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Old 06-30-2013, 05:16 AM   #16
concours
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Your compression test reveals good compression, so this may not apply to you. The common failure mode to air cooled ATV's is MUD CAKED CYLINDER and then the cooling ceases, rapid piston/ring/bore wear/excessive oil consumption quickly follow. Suzuki Quadsport/runner 230 were easily ruined.
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Old 06-30-2013, 09:16 AM   #17
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concours I see what your saying now.

Switchblade315 yea that makes sense I can see the muffler is pretty oily. Yea it looks like it'll be a PITA to get it out, but I'll try and get the manual soon.
it will burn out over time, but you can wash it out with any solvent and leave it to dry a few days, it will help.
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Old 07-01-2013, 04:44 AM   #18
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it will burn out over time, but you can wash it out with any solvent and leave it to dry a few days, it will help.
Here in the rusty North, we call it rustproofing
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Old 07-04-2013, 11:43 AM   #19
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So yestarday I tore the engine apart. I downloaded the manual and it was pretty helpful. Ran into a couple pain in the asses like the cam bolt being extremely tight and trying to find a 12 point socket the right size for the head bolts [I haven't seen bolts like that before], and then loosening them without stripping due to extreme tightness, but I just never gave up and got it all off.

So, the compression rings look good I think, and the oil ring doesn't look broken or anything obvious. I don't know if its worn or not, I will take a pic and post it later and see what y'all think. I think the piston looks ok, and the cylinder appears to be ok with maybe a little scratching. There is a good amount of carbon buildup on the valve head though.

So I'm thinking maybe get the cylinder honed, and replace the rings? I'll post pics so y'all can tell me what the rings look like.

The manual says compression should be 120-140 or so I believe, so it has perfect, and I can feel the compression when I pulled the pull starter rope. So it HAS to be the oil ring right? Not valve seals due to constant smoking?
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Old 07-04-2013, 03:18 PM   #20
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Any ideas?

So any ideas how to tell if the oil rings are bad? I will post a pic ASAP when I get back to my garage. I do notice the oil ring is not as wide as the compression rings, but they are not damaged and appear to be in ok shape looks wise. I also took off one of the oil rings and tried to put it in the cylinder, it fits but not very tight. Could this be the cause of the problem?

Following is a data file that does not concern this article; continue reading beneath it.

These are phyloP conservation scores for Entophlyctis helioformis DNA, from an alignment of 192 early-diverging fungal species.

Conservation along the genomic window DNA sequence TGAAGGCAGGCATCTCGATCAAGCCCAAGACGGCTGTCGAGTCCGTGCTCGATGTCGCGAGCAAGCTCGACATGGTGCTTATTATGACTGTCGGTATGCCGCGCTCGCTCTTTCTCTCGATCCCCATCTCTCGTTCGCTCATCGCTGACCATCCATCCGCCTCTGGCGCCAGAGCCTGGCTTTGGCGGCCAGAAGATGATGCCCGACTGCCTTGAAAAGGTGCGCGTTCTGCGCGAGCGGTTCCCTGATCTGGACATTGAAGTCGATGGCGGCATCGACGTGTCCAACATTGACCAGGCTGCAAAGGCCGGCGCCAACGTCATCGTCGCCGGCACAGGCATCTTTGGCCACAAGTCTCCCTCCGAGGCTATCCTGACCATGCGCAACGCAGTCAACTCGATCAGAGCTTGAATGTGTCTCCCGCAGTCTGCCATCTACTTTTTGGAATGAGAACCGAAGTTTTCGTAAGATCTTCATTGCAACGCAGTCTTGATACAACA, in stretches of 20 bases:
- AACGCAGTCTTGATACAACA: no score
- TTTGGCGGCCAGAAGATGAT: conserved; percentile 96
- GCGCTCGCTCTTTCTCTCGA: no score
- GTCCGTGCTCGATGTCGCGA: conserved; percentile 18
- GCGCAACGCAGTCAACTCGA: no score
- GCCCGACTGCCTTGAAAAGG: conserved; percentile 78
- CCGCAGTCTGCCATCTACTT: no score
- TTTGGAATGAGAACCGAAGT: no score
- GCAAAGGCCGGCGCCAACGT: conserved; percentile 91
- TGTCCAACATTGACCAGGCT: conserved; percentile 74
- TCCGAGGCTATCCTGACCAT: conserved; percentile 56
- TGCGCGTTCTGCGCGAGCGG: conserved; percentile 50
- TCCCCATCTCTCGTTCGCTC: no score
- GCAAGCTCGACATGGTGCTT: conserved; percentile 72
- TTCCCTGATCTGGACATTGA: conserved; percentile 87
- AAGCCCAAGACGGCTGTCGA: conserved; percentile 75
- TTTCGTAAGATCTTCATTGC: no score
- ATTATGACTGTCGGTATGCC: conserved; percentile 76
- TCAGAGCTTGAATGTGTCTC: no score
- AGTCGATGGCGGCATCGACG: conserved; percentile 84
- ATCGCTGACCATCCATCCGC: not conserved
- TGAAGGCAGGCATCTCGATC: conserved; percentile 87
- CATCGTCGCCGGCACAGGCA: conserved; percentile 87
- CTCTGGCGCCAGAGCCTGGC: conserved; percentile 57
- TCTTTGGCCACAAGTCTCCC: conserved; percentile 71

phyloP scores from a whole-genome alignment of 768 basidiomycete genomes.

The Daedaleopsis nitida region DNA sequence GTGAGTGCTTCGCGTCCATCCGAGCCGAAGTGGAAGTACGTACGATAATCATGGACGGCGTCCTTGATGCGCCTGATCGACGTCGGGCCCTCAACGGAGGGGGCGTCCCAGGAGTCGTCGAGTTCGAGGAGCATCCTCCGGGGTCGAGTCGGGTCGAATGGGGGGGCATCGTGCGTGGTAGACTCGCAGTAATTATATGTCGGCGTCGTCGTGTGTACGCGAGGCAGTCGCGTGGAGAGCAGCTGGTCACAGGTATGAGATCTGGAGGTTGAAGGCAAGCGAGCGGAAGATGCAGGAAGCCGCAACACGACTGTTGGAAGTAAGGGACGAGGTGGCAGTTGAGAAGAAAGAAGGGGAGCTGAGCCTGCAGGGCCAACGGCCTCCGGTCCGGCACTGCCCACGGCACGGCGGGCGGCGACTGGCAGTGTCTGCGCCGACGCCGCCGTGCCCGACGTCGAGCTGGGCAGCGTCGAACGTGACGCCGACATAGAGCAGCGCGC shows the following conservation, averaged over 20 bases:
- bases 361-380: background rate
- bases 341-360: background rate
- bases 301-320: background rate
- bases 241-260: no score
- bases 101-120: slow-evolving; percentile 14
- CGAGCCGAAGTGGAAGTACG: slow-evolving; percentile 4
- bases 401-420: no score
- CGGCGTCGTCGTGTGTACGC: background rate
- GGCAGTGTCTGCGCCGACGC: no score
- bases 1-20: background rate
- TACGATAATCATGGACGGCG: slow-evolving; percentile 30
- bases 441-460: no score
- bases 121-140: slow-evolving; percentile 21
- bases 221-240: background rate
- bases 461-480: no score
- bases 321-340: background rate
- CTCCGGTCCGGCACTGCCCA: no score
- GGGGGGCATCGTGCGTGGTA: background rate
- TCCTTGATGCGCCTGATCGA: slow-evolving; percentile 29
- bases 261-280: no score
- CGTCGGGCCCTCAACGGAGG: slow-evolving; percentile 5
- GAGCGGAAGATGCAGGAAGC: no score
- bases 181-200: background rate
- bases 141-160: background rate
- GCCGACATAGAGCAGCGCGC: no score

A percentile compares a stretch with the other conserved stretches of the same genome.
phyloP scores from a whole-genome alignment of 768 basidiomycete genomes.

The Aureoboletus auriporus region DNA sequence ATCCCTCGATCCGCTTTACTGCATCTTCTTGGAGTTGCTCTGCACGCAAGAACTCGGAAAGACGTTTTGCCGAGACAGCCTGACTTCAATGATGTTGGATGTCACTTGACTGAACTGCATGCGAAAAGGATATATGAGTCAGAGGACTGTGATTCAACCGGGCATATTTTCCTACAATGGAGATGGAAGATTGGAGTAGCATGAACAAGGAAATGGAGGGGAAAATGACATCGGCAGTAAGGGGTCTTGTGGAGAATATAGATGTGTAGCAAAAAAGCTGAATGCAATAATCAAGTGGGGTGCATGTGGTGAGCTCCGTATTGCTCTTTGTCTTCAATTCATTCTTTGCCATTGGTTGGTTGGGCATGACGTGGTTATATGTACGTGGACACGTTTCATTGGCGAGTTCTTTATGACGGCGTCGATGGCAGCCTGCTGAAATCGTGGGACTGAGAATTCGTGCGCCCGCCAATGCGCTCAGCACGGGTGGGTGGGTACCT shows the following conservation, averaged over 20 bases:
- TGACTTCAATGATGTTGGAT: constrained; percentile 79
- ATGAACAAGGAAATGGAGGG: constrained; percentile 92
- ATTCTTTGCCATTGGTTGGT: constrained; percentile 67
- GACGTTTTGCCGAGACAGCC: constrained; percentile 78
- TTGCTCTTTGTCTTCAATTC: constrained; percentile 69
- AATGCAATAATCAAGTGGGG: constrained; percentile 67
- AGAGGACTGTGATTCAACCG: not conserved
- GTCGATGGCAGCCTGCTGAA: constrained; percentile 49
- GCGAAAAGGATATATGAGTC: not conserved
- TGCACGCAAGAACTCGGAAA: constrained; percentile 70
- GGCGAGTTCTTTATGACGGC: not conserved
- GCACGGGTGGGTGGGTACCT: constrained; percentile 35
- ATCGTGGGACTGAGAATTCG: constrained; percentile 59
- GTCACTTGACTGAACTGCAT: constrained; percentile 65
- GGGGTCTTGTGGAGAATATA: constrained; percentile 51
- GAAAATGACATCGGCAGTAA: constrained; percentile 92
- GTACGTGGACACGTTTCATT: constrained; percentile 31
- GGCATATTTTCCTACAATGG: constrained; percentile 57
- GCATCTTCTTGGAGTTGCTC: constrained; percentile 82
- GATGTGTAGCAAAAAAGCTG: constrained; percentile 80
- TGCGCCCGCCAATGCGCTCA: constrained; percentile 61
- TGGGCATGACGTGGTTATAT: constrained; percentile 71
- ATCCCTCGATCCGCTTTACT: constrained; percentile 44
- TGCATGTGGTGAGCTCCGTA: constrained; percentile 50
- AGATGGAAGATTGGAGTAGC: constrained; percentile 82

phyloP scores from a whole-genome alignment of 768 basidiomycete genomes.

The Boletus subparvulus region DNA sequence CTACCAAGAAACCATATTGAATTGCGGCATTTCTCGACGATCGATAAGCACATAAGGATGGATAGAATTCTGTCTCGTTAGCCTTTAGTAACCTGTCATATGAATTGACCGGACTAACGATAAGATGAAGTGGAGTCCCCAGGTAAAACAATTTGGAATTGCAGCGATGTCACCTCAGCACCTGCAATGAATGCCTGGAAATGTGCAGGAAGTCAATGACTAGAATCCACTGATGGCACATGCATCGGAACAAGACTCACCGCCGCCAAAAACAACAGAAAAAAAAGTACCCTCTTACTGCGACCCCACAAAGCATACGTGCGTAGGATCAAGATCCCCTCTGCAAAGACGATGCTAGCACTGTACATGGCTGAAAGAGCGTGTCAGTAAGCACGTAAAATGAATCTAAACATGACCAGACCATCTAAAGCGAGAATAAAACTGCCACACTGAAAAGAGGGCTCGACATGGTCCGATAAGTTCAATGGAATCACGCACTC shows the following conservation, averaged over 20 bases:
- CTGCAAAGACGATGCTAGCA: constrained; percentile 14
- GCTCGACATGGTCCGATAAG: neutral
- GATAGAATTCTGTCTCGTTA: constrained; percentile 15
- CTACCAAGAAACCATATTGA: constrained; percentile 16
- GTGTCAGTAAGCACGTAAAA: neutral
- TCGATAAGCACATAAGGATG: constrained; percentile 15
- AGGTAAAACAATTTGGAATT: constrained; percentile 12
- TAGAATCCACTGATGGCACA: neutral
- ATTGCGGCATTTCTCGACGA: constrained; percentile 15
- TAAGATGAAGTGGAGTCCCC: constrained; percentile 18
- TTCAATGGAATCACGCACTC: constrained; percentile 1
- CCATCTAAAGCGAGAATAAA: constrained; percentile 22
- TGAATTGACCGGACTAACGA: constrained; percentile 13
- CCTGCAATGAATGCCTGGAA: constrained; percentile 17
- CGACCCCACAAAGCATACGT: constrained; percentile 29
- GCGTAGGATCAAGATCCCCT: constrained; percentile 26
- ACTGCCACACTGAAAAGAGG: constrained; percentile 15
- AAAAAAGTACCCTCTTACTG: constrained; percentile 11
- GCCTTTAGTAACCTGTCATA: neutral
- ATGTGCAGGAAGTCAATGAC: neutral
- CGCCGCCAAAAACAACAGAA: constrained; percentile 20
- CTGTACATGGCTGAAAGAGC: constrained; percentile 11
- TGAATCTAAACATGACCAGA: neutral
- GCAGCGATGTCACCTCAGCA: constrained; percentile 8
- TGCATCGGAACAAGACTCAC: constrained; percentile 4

I also notice there is scratching on the piston and cylinder where the intake valve is, I can feel it with my finger nails a little. But if this was my problem wouldn't I have lost compression?
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Old 07-04-2013, 04:05 PM   #21
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Time to take the valves out and inspect the valve stems and guides. You may find that what caused the scratches is metallic chaff from either the guides or stem. Doesn't take much oil running down that way to create a lot of smoke and carbon build-ups.
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Old 07-04-2013, 04:33 PM   #22
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you can slide the rings down into the cylinder and check the gap between the ends with a filler gauge if the manual tells you what the ring gap is suppose to be.
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Old 07-04-2013, 04:48 PM   #23
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Pics!

Ok, so I got the pics.



[IMG][/IMG]

[IMG][/IMG]

As you can see here in Photo #3, the other side of the piston [exhaust side], appears to have a few scratches, although much less they actually seem deeper than the other side.

[IMG][/IMG]

BTW I took off the top oil ring already.



So, what do y'all think? As you can tell the oil ring almost looks like a smaller diameter than the compression rings, or is it just supposed to be that way?

This is really confusing, I had good compression, so it has all the sings of a bad oil ring, yet the oil ring looks fine and not broken!

H96669 I'll check the valves, but I thought usually if thats the issue it would not smoke as much once warmed up/ or vice versa?

Do you guys think the scratching is the problem? Small bits of oil sliding thru? It has the same scratch marks in the cylinder, although they are slightly less severe.


But like I said, I had nothing to do with what happened to this thing. If overheating caused all this I wouldn't be suprised, it can't be good going up an extreme grade WFO on a 100 degree summer day way over weight with a trailor on an air cooled 300 [keep in mind despite WFO the speed is still low under 20 MPH or 15 or less who knows so little air lots of work]. Or doing the same on a rainy day when the manure gets mixed with the wet dirt [these are large corrals with dirt on the buttom], trailers can weigh between 1,000 and 2,100 plus rider when fully loaded.